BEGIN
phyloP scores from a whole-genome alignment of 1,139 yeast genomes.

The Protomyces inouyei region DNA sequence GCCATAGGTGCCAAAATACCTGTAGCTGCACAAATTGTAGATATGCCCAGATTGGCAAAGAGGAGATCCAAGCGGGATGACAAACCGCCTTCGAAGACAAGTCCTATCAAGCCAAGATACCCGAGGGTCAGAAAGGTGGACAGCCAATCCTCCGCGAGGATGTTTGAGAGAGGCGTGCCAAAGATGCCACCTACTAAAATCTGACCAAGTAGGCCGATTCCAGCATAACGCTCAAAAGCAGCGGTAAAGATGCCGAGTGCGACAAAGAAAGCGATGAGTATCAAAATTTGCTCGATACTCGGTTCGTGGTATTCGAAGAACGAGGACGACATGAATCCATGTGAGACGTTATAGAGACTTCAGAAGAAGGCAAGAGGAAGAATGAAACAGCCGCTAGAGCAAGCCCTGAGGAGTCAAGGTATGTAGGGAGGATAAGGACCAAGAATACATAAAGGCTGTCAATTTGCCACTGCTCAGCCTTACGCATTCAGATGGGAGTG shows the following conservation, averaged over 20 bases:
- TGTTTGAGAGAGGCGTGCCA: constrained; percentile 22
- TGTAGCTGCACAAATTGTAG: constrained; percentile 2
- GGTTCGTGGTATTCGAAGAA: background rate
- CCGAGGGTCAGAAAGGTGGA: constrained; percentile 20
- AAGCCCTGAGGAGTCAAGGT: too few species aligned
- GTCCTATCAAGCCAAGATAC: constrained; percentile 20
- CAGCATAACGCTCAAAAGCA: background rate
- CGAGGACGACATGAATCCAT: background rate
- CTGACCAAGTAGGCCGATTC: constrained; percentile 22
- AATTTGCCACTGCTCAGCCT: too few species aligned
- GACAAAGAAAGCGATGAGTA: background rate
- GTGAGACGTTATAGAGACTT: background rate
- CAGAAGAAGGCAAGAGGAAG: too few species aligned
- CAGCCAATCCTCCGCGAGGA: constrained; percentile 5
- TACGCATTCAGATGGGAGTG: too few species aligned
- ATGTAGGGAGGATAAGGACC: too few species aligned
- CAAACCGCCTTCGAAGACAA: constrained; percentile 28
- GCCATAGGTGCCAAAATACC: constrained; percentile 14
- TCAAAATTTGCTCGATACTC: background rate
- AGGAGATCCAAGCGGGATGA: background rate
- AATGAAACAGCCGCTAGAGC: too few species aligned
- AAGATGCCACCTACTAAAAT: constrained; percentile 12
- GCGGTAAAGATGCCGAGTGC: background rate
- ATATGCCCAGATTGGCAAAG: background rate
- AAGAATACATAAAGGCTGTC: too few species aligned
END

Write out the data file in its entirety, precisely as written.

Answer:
phyloP scores from a whole-genome alignment of 1,139 yeast genomes.

The Protomyces inouyei region DNA sequence GCCATAGGTGCCAAAATACCTGTAGCTGCACAAATTGTAGATATGCCCAGATTGGCAAAGAGGAGATCCAAGCGGGATGACAAACCGCCTTCGAAGACAAGTCCTATCAAGCCAAGATACCCGAGGGTCAGAAAGGTGGACAGCCAATCCTCCGCGAGGATGTTTGAGAGAGGCGTGCCAAAGATGCCACCTACTAAAATCTGACCAAGTAGGCCGATTCCAGCATAACGCTCAAAAGCAGCGGTAAAGATGCCGAGTGCGACAAAGAAAGCGATGAGTATCAAAATTTGCTCGATACTCGGTTCGTGGTATTCGAAGAACGAGGACGACATGAATCCATGTGAGACGTTATAGAGACTTCAGAAGAAGGCAAGAGGAAGAATGAAACAGCCGCTAGAGCAAGCCCTGAGGAGTCAAGGTATGTAGGGAGGATAAGGACCAAGAATACATAAAGGCTGTCAATTTGCCACTGCTCAGCCTTACGCATTCAGATGGGAGTG shows the following conservation, averaged over 20 bases:
- TGTTTGAGAGAGGCGTGCCA: constrained; percentile 22
- TGTAGCTGCACAAATTGTAG: constrained; percentile 2
- GGTTCGTGGTATTCGAAGAA: background rate
- CCGAGGGTCAGAAAGGTGGA: constrained; percentile 20
- AAGCCCTGAGGAGTCAAGGT: too few species aligned
- GTCCTATCAAGCCAAGATAC: constrained; percentile 20
- CAGCATAACGCTCAAAAGCA: background rate
- CGAGGACGACATGAATCCAT: background rate
- CTGACCAAGTAGGCCGATTC: constrained; percentile 22
- AATTTGCCACTGCTCAGCCT: too few species aligned
- GACAAAGAAAGCGATGAGTA: background rate
- GTGAGACGTTATAGAGACTT: background rate
- CAGAAGAAGGCAAGAGGAAG: too few species aligned
- CAGCCAATCCTCCGCGAGGA: constrained; percentile 5
- TACGCATTCAGATGGGAGTG: too few species aligned
- ATGTAGGGAGGATAAGGACC: too few species aligned
- CAAACCGCCTTCGAAGACAA: constrained; percentile 28
- GCCATAGGTGCCAAAATACC: constrained; percentile 14
- TCAAAATTTGCTCGATACTC: background rate
- AGGAGATCCAAGCGGGATGA: background rate
- AATGAAACAGCCGCTAGAGC: too few species aligned
- AAGATGCCACCTACTAAAAT: constrained; percentile 12
- GCGGTAAAGATGCCGAGTGC: background rate
- ATATGCCCAGATTGGCAAAG: background rate
- AAGAATACATAAAGGCTGTC: too few species aligned